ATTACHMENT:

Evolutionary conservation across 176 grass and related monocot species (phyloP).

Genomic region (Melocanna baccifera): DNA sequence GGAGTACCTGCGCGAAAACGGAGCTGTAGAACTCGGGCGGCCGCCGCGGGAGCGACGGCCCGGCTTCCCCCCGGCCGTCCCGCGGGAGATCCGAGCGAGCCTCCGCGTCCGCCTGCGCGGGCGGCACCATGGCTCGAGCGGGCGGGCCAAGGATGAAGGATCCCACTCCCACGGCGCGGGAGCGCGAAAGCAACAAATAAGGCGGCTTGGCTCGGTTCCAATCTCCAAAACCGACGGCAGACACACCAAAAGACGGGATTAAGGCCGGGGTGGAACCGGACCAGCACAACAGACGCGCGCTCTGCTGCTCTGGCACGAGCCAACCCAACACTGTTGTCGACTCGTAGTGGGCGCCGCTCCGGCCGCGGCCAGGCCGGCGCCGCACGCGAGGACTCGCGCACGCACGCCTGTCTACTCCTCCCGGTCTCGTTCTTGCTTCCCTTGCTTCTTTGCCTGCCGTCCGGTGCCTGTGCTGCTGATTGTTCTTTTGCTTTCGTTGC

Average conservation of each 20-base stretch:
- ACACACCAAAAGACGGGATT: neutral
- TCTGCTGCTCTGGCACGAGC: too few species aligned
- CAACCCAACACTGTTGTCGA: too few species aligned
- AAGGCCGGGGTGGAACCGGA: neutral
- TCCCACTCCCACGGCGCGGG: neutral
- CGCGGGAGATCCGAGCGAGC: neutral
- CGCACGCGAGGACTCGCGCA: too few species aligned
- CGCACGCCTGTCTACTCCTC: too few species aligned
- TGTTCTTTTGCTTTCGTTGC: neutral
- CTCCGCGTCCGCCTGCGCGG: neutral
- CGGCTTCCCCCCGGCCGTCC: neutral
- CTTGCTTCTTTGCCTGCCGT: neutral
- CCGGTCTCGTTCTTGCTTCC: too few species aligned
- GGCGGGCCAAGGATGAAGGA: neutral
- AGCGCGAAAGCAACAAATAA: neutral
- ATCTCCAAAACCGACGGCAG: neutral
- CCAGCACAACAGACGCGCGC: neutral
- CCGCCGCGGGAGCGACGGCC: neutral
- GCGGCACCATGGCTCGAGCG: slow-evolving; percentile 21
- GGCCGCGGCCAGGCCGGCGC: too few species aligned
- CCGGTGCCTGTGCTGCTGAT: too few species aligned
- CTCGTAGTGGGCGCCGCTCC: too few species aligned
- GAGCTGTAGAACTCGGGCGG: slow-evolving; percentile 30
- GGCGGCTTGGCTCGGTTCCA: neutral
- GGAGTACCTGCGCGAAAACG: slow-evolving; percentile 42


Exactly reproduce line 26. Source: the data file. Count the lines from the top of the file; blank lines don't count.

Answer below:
- GAGCTGTAGAACTCGGGCGG: slow-evolving; percentile 30